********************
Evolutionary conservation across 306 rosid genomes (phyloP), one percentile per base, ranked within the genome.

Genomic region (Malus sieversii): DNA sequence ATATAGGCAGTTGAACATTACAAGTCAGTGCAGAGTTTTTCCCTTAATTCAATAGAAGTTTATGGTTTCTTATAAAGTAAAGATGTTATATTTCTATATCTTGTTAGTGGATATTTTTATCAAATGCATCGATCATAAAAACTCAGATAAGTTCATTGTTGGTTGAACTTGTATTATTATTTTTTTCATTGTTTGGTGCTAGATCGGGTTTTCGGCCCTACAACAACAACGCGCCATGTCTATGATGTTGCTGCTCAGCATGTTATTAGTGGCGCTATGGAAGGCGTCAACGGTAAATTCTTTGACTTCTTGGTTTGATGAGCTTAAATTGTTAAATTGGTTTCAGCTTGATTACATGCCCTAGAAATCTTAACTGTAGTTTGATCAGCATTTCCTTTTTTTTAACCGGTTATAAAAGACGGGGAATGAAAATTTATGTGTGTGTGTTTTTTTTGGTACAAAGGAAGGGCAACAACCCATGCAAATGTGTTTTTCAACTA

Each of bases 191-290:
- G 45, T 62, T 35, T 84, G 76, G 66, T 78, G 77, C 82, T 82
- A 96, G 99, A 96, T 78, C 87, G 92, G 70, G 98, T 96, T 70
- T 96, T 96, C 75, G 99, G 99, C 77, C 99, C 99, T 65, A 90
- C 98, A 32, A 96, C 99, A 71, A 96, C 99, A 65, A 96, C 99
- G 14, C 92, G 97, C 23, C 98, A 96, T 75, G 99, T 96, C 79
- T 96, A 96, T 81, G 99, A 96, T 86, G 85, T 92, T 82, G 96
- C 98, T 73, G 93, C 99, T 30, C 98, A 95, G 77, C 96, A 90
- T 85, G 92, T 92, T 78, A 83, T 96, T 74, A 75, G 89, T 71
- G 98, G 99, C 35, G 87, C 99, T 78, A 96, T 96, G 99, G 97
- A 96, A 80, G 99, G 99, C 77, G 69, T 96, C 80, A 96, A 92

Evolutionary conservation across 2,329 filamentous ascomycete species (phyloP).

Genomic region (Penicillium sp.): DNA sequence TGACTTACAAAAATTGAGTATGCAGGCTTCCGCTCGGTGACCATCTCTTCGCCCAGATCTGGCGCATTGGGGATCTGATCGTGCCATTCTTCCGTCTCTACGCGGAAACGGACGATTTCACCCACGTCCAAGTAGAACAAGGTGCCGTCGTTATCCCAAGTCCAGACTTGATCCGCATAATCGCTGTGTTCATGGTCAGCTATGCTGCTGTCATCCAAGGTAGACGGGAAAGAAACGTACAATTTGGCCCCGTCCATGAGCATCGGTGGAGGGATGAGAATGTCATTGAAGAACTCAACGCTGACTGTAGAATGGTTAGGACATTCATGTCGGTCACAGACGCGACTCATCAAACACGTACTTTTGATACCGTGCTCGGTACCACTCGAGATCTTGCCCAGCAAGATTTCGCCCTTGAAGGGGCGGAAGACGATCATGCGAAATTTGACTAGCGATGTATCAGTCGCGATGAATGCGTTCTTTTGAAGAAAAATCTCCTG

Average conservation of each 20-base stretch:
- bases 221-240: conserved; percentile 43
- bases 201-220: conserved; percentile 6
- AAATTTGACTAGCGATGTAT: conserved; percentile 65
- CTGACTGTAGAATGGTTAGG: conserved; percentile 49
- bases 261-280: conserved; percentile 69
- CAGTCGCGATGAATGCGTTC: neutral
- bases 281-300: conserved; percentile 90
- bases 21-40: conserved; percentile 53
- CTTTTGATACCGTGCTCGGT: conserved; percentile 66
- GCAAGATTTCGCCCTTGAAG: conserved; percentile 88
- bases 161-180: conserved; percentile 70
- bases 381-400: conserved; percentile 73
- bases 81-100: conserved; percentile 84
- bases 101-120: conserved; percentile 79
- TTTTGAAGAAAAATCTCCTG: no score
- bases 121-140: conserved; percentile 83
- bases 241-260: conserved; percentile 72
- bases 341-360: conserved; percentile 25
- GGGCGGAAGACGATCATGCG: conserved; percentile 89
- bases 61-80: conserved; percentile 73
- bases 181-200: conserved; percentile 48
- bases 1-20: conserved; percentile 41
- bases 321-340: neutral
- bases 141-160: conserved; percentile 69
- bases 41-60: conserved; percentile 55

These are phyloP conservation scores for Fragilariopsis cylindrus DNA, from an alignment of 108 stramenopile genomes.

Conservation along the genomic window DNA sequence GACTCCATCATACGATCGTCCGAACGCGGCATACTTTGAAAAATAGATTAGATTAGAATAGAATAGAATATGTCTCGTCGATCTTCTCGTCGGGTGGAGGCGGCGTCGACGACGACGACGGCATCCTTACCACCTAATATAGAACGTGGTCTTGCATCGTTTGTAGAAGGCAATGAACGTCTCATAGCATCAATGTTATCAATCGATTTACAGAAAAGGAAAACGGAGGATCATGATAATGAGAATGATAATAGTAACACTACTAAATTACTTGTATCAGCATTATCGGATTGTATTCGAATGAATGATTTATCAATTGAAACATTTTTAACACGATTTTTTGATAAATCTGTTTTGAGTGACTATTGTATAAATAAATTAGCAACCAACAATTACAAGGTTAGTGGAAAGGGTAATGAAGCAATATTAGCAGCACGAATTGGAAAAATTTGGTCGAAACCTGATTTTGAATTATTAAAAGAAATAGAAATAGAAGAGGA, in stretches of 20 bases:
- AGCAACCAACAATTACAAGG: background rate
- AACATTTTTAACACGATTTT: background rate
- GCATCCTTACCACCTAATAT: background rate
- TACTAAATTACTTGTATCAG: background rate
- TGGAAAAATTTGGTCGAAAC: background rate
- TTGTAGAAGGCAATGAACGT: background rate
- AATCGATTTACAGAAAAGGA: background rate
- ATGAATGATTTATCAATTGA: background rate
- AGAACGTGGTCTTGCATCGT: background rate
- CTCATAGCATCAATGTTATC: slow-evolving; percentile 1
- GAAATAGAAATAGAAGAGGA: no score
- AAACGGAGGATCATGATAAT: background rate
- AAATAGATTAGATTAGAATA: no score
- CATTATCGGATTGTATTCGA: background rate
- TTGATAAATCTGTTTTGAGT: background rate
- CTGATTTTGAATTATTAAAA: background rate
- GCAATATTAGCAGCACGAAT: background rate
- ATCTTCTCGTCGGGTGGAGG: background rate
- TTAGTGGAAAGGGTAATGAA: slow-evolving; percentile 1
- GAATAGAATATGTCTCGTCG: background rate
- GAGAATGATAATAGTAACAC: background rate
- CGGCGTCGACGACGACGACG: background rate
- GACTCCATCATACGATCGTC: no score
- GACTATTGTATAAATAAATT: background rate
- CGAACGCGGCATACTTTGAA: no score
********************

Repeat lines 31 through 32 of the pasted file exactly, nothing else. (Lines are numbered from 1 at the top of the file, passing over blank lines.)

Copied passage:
- TTTTGAAGAAAAATCTCCTG: no score
- bases 121-140: conserved; percentile 83